Of course, because I’m diabetic and have a nice little list of chronic illnesses I’ll probably be targeted for Obama’s death list sooner or later.  I can see it now: This one is just too expensive to maintain.  What scares me about the whole idea of rationed health care is that necessarily some people are going to simply be denied the treatments and medications they need to live.  As the program costs more and more,  fewer people will be deemed “sustainable,”  and those with expensive chronic illnesses will be the first to be assigned to die- first by neglect (hell, just make sure the diabetics can’t afford their insulin!) and eventually by force.  Maybe I’m being paranoid, (and I should never watch science fiction anyway) but I see Logan’s Run as an eventuality should socialism be played out to its objectives.

On the bright side, the old people have all the money, at least right now.  As the population ages, perhaps we won’t have such a negative view of the elderly and/or infirm.  Hell, we are almost hip. Notice that Lawrence Welk is not included in my playlists.  I’m not that ancient- yet.

Lawrence Welk, not so much.

But Ozzy’s cool.

Whistling as the Hearse Goes By, and Morbid Humor

The only thing worse than a monster truck hearse would have to be the mini-van-as-hearse which sort of strikes me as being cheap.  I really don’t want to make my last trip in a modified Grand Caravan.

Something about this van just screams, “LAME!”   Please don’t take me on my first leg of my journey to the Great Beyond in a Mom van. Especially a Grand Caravan- a vehicle noted for having a top speed of 45MPH going downhill in a windstorm.  If that’s how life after death starts out, then I can envision heaven not as a mansion with many rooms, but as the Motel 6.  I know they leave the light on for you, but I was sort of hoping eternity might prove to be a bit more exciting than free HBO and a continental breakfast.    If I were into pomp and circumstance surrounding funerals- and I doubt if the two or three people who make it to my funeral will really care- but if I were there to enjoy the festivities, I’d want a really classy hearse, and nothing says classy quite like the old Caddys:

That’s my idea of a hearse. One of those would have been great for transporting band equipment back in the day too, but a ’70 Caddy like the one pictured above would have been equipped with either a 472 or 500 cubic inch V8 engine. That would be either 7.7 or 8.2 liters, if you think about engine displacement in liters like I do.  In the world of imports engine displacement is always measured in liters, and automotive (even the domestics, since about 1980 or so) uses metric measurements in general, so you get used to it.  I can see why. It’s sort of lame to think the displacement of your car’s engine is 92 cubic inches, when 1.5 liters sounds better in a  strange sort of way.   The old Caddy with either of those behemoth V8s (and a horrendously inefficient four barrel carburetor- no fuel injection back then!) would have sucked up tons of gasoline, on top of being rather pricey to maintain.  It would have looked awesome though.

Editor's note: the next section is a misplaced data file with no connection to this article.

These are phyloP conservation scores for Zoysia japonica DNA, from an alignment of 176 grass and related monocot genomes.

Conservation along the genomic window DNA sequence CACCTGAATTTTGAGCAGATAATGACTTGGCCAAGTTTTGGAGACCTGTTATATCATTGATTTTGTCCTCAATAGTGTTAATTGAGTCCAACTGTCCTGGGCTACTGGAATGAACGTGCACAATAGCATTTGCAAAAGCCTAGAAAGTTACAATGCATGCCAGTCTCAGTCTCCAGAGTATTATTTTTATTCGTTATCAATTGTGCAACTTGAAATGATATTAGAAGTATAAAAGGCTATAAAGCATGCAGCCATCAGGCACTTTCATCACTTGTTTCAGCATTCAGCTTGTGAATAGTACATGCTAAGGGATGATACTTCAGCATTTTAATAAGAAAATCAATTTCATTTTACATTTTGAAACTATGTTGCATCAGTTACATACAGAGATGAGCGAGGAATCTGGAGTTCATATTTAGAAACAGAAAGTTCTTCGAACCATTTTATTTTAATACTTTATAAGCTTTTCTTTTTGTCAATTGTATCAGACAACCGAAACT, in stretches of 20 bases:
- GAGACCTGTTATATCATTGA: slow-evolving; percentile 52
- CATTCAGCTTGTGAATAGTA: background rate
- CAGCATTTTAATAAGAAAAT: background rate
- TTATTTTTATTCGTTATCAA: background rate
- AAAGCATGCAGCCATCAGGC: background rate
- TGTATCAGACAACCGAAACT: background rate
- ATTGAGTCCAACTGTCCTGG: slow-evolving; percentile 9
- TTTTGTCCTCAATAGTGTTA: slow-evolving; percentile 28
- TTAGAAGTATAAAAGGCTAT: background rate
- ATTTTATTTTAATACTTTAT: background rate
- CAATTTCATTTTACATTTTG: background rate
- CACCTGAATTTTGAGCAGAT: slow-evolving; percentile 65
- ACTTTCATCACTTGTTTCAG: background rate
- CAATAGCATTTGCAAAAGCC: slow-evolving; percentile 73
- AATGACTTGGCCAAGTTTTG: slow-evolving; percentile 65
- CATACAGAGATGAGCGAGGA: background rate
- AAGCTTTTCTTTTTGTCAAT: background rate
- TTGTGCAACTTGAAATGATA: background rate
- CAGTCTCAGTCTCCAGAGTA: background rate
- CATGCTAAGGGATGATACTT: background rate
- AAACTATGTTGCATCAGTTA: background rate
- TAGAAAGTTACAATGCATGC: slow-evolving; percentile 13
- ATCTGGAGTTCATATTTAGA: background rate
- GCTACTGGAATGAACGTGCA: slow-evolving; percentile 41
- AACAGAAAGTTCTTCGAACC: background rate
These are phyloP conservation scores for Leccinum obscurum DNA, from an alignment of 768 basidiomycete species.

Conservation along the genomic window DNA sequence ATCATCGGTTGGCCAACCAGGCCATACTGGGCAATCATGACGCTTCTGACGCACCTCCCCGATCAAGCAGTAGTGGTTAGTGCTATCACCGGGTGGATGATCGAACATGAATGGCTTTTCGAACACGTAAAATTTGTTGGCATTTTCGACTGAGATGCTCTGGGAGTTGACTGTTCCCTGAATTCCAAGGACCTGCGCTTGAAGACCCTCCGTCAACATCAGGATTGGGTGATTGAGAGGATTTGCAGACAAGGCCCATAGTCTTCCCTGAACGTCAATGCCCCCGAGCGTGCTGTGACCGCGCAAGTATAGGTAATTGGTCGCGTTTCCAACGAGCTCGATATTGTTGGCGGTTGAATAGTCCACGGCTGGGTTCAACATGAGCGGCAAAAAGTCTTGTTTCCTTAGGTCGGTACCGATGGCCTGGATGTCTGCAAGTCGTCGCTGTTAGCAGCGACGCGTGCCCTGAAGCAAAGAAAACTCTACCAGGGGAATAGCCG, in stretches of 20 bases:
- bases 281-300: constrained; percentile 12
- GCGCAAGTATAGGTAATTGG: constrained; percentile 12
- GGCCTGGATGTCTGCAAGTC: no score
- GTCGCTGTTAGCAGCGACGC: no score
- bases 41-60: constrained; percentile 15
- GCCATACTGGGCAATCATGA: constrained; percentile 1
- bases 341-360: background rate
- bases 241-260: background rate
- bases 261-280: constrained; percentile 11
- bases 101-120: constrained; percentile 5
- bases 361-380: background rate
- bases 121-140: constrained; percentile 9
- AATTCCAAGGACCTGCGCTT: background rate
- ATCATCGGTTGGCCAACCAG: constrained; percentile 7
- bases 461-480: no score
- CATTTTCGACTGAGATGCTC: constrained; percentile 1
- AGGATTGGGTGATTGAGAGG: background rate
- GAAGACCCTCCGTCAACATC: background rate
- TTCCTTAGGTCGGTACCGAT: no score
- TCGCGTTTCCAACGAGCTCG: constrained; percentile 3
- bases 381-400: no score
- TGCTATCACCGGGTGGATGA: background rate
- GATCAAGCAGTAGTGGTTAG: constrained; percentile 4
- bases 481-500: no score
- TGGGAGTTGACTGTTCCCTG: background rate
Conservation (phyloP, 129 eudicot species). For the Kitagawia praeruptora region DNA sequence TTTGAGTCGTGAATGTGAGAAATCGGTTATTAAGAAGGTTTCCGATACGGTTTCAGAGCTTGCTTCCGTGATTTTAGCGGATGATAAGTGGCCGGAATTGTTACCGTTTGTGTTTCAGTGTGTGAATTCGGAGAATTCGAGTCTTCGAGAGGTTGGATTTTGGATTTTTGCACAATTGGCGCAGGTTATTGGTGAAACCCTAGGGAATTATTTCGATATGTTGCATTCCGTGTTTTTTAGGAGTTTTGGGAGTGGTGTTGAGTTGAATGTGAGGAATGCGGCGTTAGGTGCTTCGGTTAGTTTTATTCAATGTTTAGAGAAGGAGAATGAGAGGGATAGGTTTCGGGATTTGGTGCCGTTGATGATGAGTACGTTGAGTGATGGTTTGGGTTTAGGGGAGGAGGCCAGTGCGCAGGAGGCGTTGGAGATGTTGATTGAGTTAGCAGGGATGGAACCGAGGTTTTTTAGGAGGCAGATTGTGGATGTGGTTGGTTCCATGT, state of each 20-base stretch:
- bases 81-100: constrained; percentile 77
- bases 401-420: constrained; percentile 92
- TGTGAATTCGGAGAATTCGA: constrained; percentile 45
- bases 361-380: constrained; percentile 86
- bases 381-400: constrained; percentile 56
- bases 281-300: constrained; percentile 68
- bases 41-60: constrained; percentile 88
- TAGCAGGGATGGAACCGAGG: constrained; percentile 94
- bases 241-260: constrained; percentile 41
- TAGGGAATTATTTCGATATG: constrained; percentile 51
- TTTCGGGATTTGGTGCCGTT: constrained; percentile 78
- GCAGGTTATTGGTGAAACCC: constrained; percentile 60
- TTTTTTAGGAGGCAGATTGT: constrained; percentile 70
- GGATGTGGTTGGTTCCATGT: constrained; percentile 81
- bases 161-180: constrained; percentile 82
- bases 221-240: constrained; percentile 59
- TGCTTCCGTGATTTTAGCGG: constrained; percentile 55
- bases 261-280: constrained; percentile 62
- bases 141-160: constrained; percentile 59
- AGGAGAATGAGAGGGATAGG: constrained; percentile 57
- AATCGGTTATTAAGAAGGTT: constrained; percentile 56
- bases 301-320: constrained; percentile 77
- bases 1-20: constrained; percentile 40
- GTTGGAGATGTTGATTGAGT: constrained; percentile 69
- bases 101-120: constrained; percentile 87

Then again, since I’ve had a lot of exposure to things automotive, it would stand to reason I would want to be a bit on the dramatic/traditional side.

There are some things I simply can’t change, so I can either get my undies in a bunch about them, or find the humor in them.  The challenge to find the humor in the things that perplex has proven to be both fun and educational.

The Brits (God love them, because they speak English and have worse teeth than American rednecks, which is amazing in a weird sort of way in and of itself) have elevated morbid humor to an art form.  Benny Hill was known for his irreverent treatment of everything from classic literature (his spoof on Gone With the Wind is hilarious) to sex and death.  Monty Python dealt with death throughout The Meaning of Life and in the classic spot in The Quest for the Holy GrailAmericans can do a good job at morbid humor too, (the Kentucky Fried Movie’s spoof United Appeal for the Dead is simply classic) though there’s something super silly about the way the Brits do it.

I don’t know why I have seem to have found a strange comfort surrounding the subject of death.  I remember being terrified at Girl Scout camp (now there’s an adventure- sleeping in tents and using outhouses) when we went to an old graveyard to do grave rubbings with sheets of paper and crayons.  Today I would find the old tombstones fascinating, but not then.  Most of the girls were more creeped out by the potential to encounter bugs and snakes.  I wasn’t fond of  bugs or snakes either, (especially flying insects) but at that time just the idea of  being that close to dead people really creeped me out. 

Perhaps the closer we get to the grave, the more we get comfortable with the inevitability of death.

Just yesterday someone was calling looking for a recently deceased co-worker.  I didn’t talk to the person but I did overhear the conversation.  “The person who handles that is not available at the moment,” was the response.  Hell, be honest about it.  He’s out permanently. It’s true he’s not available, but the person who did talk to the inquirer should have let him know that it’s not just a matter of so-and-so being on vacation or out of the office for a bit.

It’s not the end.  Yet.